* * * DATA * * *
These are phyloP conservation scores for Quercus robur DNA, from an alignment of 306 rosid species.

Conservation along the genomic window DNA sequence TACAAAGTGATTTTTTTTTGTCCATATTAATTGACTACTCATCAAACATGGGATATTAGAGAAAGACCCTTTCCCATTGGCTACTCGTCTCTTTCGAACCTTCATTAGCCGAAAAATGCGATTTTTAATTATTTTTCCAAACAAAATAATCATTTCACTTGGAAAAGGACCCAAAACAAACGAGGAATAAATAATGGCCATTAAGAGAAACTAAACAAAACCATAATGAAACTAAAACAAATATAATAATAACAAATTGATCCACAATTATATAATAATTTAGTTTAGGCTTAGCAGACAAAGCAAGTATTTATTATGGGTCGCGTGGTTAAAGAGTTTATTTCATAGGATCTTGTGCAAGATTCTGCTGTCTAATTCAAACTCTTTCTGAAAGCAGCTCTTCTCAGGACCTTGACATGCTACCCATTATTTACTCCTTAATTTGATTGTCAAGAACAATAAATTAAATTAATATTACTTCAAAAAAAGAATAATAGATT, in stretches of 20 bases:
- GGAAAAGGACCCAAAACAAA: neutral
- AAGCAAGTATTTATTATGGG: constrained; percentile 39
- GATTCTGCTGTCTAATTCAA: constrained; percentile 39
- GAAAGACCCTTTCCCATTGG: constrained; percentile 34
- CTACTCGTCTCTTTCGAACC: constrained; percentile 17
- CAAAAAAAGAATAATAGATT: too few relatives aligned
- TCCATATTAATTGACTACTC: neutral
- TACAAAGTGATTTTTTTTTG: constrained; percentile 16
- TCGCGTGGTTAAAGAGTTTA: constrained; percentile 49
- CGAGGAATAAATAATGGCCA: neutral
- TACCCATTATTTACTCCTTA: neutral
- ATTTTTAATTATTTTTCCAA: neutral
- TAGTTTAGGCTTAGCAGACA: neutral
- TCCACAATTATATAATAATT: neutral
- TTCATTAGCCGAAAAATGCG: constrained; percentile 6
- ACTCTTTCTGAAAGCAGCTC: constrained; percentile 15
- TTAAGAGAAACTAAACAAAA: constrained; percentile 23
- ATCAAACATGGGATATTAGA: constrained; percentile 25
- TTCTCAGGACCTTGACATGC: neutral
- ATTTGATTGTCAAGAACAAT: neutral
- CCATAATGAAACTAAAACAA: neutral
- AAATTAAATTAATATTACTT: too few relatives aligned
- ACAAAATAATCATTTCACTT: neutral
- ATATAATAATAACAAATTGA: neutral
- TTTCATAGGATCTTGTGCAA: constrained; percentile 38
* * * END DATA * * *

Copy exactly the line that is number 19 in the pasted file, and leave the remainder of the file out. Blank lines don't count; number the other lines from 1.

- TTAAGAGAAACTAAACAAAA: constrained; percentile 23